Editorial: The logic of E1

Despite claims to the contrary, building in E1 would not necessarily undermine the contiguity of a future Palestinian state.

By
December 2, 2012 21:52
3 minute read.
Camel grazes on a hill overlooking Maaleh Adumim

Maaleh Adumim 370 Dec 2012. (photo credit: Reuters/Baz Ratner)

 
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It can be argued that on a tactical level, our government’s reaction to the Palestinian UN bid was a mistake.

The announcement of plans for 3,000 housing units in Jerusalem, Judea and Samaria less than 24 hours after the UN General Assembly vote to give “Palestine” non-member observer status might be interpreted by the US, Canada, the Czech Republic and the other five countries that voted against the Palestinian bid and the 41 states that abstained (not to mention the countries that voted in favor) as an unnecessary provocation.

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Former prime minister Ehud Olmert, speaking Saturday at the Saban Forum in Washington, called the announcement a “slap in the face” for US President Barack Obama.

The move also unfairly paints Israel – at least in the eyes of the international community – as the guilty party in the ongoing deadlock in peace negotiations with the Palestinians.

More substantially, the idea that Jewish settlement construction can be used as a means of punishment against Palestinians is wrongheaded. We build in existing Jewish neighborhoods in Jerusalem such as Pisgat Ze’ev and Gilo or in consensus settlement blocs like Gush Etzion and Ariel out of a real need to supply housing for a fast-growing population. Unlike the vast majority of Western countries, Israel enjoys brisk natural population growth.

Indeed, our high fertility rate combined with our high standard of living is one of many signs of Israel’s vitality and health.

Nevertheless, on a more principled level, the decision to move ahead with building in areas that a broad majority of Israelis expect to be a part of any future Jewish state – even after a two-state solution is implemented – is perfectly in line with our country’s interests.



Even the decision to authorize zoning and planning for E1 follows in the footsteps of a long chain of governments – both left wing and right wing.

In October 1994, while in the midst of hammering out the Oslo Accords, then-prime minister Yitzhak Rabin declared that a “united Jerusalem” would include Ma’aleh Adumim as the capital of Israel under Israel sovereignty. As part of the effort to make sure Ma’aleh Adumim remained an integral part of a “united Jerusalem,” Rabin provided then-mayor Benny Kashriel with annexation documents for the E1 area –a strip of land that connects the capital with Ma’aleh Adumim.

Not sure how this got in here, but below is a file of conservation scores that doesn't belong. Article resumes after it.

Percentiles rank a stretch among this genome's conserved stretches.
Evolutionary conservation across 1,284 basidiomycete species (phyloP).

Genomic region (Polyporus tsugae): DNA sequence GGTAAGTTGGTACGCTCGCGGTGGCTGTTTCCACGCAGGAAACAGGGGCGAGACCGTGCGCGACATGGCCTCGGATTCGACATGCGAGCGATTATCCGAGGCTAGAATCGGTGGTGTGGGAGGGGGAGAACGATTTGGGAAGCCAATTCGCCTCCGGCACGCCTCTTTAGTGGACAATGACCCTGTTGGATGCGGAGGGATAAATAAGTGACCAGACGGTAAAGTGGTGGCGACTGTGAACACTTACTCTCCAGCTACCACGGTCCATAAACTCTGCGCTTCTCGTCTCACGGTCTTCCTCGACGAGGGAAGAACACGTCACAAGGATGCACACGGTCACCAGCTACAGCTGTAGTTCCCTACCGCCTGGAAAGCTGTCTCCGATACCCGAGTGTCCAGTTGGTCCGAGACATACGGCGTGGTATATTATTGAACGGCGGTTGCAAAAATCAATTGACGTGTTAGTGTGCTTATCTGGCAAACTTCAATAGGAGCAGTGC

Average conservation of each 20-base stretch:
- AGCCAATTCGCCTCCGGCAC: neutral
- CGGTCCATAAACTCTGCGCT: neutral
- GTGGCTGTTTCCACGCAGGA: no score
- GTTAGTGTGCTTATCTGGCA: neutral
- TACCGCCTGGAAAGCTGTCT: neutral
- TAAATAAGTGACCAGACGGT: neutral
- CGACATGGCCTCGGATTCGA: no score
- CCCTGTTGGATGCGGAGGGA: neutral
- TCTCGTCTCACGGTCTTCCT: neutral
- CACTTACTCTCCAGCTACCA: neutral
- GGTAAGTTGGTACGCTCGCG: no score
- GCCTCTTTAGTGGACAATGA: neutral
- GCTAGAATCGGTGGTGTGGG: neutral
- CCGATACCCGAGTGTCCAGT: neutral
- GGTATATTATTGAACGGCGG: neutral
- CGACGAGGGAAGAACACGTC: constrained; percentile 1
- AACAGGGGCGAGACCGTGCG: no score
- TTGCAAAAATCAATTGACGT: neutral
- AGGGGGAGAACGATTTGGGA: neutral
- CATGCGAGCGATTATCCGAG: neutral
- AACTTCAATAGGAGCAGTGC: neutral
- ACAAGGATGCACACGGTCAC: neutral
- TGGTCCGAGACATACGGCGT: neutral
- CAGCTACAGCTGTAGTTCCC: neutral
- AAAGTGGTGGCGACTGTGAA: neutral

As prime minister in 1996, Shimon Peres reaffirmed the government’s position that Israel will demand applying Israeli sovereignty over Ma’aleh Adumim in the framework of a permanent peace agreement. Dovish politician and co-author of the Geneva Initiative, Yossi Beilin, supported annexing Ma’aleh Adumim. And the 2000 Clinton Parameters called for Israel to be compensated for the partitioning of Jerusalem by annexing Ma’aleh Adumim.

During the 2008 Annapolis negotiations, then-prime minister Ehud Olmert and then-foreign minister Tzipi Livni demanded that Ma’aleh Adumim remain a part of Israel. And Prime Minister Binyamin Netanyahu’s declaration Sunday ahead of the weekly cabinet meeting that “the State of Israel will continue to build in Jerusalem and in all the places on the state’s strategic map” is a continuation of the political traditional that views control over E1 as a cardinal Israeli interest.

Consecutive governments on the Left and on the Right have understood the strategic importance of maintaining control over Ma’aleh Adumim, as well as E1. Without control over E1, Palestinian building could cut off Ma’aleh Adumim – a city with a population of 40,000 – from the capital; it could also undermine Israel’s access to the Jerusalem-Jericho road, of critical strategic importance for transport of troops and equipment from Jerusalem eastward and northward via the Jordan Rift Valley.

And despite claims to the contrary, building in E1 would not necessarily undermine the contiguity of a future Palestinian state. An access road could easily allow Palestinian traffic from the south and north to pass east of Ma’aleh Adumim and continue northward or southward.

While the timing of our government’s announcement might result in negative diplomatic repercussions, building in Jerusalem and E1 protects integral Israeli interests recognized and protected by both left-wing and right-wing governments for well over a decade.

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